Monday, January 31, 2005

Cranky Catholics get a little loud

Few people are mincing words as we get through week four of the "Crabby Catholics Come On Down" series at my parish.

We have very few "standard" attendees, who're mad about everything. They may very well be permanent curmudgeons and/or iconoclasts and not very reachable. But at least we've shown a face of interest and encouragement to them. The rest came because they feel out of touch with the church, and want to get into it more deeply, more truly. With that assortment, voices finally got raised last night, which I think is good. When people are interrupting and talking louder, they're more confident of their opinion.

The noise level rose on the topic of our roles as Christians in responding to the coarsening and indecency of culture. The view was split between a group that holds that if you live your life in purity and peace, others around you can't help but be influenced, and the good moves outward, like ripples in the water. The other group agreed of course with personal holiness, but held that you primarily have to speak up, to write to broadcasters, to boycott products and companies, politely but passionately.

We didn't resolve anything, but everyone learned. We're coalescing as a group.

Some really arresting and memorable quotes and statements came up last night. Did you ever hear this one? Possibly Mahatma Gandhi (I'll look it up later or tell me in the comments box):

First they ignore you.
Then they laugh at you.
Then they attack you.
Then you win.

Thursday, January 27, 2005

Tell me where it hurts

My daughter told me about an article she read in People magazine. (Sorry, it doesn't seem to be posted online.) It was a feature about a young girl with an autoimmune disorder that prevents her from being able to feel pain of any kind.

Perhaps like you, my first reaction was "Hey, that would be great." Then she told me more of the story.

This child has no way of knowing if she's been injured. Infections cause her no discomfort. She will never learn to instinctively shy away from physical danger because she's unaware of physical harm. Her teacher has to examine her carefully after every recess period, and the school nurse checks her for scrapes, cuts or bruises before she goes home each afternoon. She will never feel the abrasion of a piece of sand in her eye, and she continually chews her tongue and cheeks because she's never trained them to stay out of the way of her teeth. Individuals with this disorder frequently die or are permanently disabled at a relatively young age because they will unknowingly hike on a broken ankle or miss a ruptured appendix. Her parents, while wanting her to have a full and happy life, need to guard her like a proverbial hawk.

Okay, who out there would have enthusiastically seconded a motion to thank God profusely that we experience pain? Not I. I dislike pain for myself and hate it when I can't relieve it in others. My house is littered with Tylenol bottles just in case I feel a twinge. But pain, I now realize, has been God's way of safeguarding me from harm.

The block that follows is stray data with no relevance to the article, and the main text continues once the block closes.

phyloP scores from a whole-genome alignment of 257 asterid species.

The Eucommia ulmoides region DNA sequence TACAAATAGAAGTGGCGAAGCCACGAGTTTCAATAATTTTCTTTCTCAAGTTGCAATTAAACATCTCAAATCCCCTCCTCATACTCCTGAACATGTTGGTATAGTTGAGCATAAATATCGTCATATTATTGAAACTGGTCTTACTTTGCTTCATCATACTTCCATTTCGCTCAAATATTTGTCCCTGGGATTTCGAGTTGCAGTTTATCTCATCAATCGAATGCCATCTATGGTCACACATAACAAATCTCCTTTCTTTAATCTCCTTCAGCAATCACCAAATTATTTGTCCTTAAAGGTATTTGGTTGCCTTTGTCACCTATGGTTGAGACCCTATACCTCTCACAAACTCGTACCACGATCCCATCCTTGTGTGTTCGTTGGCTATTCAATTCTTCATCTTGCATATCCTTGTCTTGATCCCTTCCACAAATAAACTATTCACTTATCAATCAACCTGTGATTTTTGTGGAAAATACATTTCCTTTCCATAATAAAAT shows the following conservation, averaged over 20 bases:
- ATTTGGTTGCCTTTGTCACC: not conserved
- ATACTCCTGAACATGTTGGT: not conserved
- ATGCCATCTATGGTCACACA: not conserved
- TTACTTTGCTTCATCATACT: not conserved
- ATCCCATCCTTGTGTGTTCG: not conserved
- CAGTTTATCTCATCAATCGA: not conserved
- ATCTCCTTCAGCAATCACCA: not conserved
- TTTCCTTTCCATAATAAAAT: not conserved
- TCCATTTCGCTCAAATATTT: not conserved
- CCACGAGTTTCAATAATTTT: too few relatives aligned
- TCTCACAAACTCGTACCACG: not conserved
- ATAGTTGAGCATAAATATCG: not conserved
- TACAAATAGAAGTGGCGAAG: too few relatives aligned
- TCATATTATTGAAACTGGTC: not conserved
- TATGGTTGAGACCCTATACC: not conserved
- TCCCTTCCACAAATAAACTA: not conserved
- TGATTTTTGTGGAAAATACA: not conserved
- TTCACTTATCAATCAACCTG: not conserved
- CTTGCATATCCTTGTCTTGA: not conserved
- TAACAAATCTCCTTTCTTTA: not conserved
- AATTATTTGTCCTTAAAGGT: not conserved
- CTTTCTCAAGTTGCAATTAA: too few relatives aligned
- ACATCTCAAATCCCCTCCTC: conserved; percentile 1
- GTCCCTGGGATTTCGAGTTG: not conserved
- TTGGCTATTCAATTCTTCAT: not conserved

So what about emotional pain? What might I be like if I never felt regret or shame about my behavior? How could I experience compassion if I had no idea of the agonies of grief and loneliness? Would I step away from my sins if I didn't know the pain of being sinned against? My answer is, "Probably not."

There is a mental condition called "sociopathic personality disorder" sufferers of which seem to have no awareness of -- and certainly no care for -- the consequences of their actions on others. They feel no one's pain. There is no irritating twinge that might steer them away from considering only themselves. They are, perforce, among the most truly isolated of men. So does our experience of pain bring us together? Although I prefer to "rejoice with those who rejoice," perhaps "weeping with those who weep" is among the most precious gifts our heavenly Father has ever bestowed on us.


N.B. My wonderful Thunderbird-driving uncle with the big nose and big cackly laugh died today. Please pray for the repose of the soul of Joseph Kanfoush and that God comfort his family.

Tuesday, January 25, 2005

Big evil, little evil

We are not surprised by the taunting, obscenities and frightening anger shown to pro-life marchers in San Francisco and Washington DC. We know our response is to mirror the silence and humility of Jesus Christ Himself. Even some uber-liberal media noticed this year that pro-lifers (they call them "anti-choicers") responded to "catcalls and boos" with peaceful prayer and friendly waves. It's evil, the actual Evil One, screaming through the throats of the pro-death group. It must be horrible to have that anger rising through your body.

Now, am I overimagining things, or is there a relationship between that strident evil, and whatever infects a good hunk of my friends and co-workers, who send me dirty jokes by email, and who especially can't wait to forward me the latest offensive joke about priests? These aren't viruses hijacking email lists; when I protest (softly, I promise), these people, my friends who love me, blink and say "but it's a Catholic joke: I thought you'd like it!"

Do YOUR friends knock over furniture at parties to tell you the smutty ones that start "A nun walks into the confessional.....?"

Monday, January 24, 2005

Johnny Carson was the music of my childhood